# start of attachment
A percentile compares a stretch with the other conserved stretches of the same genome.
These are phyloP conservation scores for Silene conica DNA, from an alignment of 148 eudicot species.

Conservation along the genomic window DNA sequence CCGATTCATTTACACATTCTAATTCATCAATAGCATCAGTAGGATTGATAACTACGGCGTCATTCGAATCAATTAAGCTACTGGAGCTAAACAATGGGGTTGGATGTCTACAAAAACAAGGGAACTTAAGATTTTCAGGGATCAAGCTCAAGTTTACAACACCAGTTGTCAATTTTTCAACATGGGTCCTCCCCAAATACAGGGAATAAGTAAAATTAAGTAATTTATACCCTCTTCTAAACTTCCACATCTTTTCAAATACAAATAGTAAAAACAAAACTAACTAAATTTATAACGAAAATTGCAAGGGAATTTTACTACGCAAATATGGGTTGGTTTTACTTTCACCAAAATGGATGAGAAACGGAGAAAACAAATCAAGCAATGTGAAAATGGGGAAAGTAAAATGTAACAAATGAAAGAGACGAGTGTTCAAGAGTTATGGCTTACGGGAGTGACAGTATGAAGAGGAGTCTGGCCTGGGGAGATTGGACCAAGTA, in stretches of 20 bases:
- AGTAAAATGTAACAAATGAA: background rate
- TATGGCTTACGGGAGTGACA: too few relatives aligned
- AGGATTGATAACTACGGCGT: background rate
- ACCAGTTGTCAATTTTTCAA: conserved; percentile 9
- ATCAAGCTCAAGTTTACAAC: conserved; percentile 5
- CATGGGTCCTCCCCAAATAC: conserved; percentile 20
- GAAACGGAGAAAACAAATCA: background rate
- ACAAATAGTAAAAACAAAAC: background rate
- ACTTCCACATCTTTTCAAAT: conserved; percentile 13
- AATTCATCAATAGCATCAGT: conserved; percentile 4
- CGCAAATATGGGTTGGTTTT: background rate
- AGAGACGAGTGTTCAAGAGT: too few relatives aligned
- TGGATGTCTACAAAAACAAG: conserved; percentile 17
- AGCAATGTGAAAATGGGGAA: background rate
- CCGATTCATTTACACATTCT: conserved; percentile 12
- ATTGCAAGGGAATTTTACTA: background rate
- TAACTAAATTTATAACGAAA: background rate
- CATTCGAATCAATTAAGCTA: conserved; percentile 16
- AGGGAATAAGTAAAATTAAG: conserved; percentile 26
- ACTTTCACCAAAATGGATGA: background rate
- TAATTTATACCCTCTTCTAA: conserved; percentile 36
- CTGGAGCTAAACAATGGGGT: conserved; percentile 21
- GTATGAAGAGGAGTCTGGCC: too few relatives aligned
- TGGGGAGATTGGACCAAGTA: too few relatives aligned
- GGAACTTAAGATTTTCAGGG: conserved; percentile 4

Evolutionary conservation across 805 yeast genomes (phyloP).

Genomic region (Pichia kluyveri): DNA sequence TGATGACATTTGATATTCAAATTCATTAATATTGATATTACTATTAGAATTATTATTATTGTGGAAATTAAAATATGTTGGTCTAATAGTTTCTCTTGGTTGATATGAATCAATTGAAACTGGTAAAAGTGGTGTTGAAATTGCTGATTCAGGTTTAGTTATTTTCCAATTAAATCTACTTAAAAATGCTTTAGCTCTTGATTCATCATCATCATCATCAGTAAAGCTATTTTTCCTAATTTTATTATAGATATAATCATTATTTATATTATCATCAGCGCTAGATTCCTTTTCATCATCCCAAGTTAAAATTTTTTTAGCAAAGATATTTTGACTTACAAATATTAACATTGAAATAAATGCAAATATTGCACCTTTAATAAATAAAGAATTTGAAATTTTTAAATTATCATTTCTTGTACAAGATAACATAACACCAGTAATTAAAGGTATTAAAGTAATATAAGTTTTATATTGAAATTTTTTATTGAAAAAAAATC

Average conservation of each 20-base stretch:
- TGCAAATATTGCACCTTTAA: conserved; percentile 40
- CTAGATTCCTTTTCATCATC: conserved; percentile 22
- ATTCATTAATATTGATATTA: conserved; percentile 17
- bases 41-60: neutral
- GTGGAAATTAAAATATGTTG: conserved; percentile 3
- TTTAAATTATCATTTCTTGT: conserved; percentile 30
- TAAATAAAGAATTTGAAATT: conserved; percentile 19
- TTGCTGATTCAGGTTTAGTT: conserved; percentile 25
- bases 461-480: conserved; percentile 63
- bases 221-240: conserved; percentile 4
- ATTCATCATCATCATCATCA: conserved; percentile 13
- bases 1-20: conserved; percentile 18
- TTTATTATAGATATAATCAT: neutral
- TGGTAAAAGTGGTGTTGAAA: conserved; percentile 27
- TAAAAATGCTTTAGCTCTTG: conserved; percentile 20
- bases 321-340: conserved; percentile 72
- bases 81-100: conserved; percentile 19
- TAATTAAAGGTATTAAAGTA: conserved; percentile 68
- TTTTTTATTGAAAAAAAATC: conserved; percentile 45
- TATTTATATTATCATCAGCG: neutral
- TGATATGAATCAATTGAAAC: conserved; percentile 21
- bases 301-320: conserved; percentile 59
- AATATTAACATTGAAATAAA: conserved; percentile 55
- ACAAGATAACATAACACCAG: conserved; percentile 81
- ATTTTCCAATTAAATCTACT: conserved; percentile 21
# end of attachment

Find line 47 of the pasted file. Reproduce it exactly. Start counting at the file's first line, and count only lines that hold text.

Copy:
- bases 321-340: conserved; percentile 72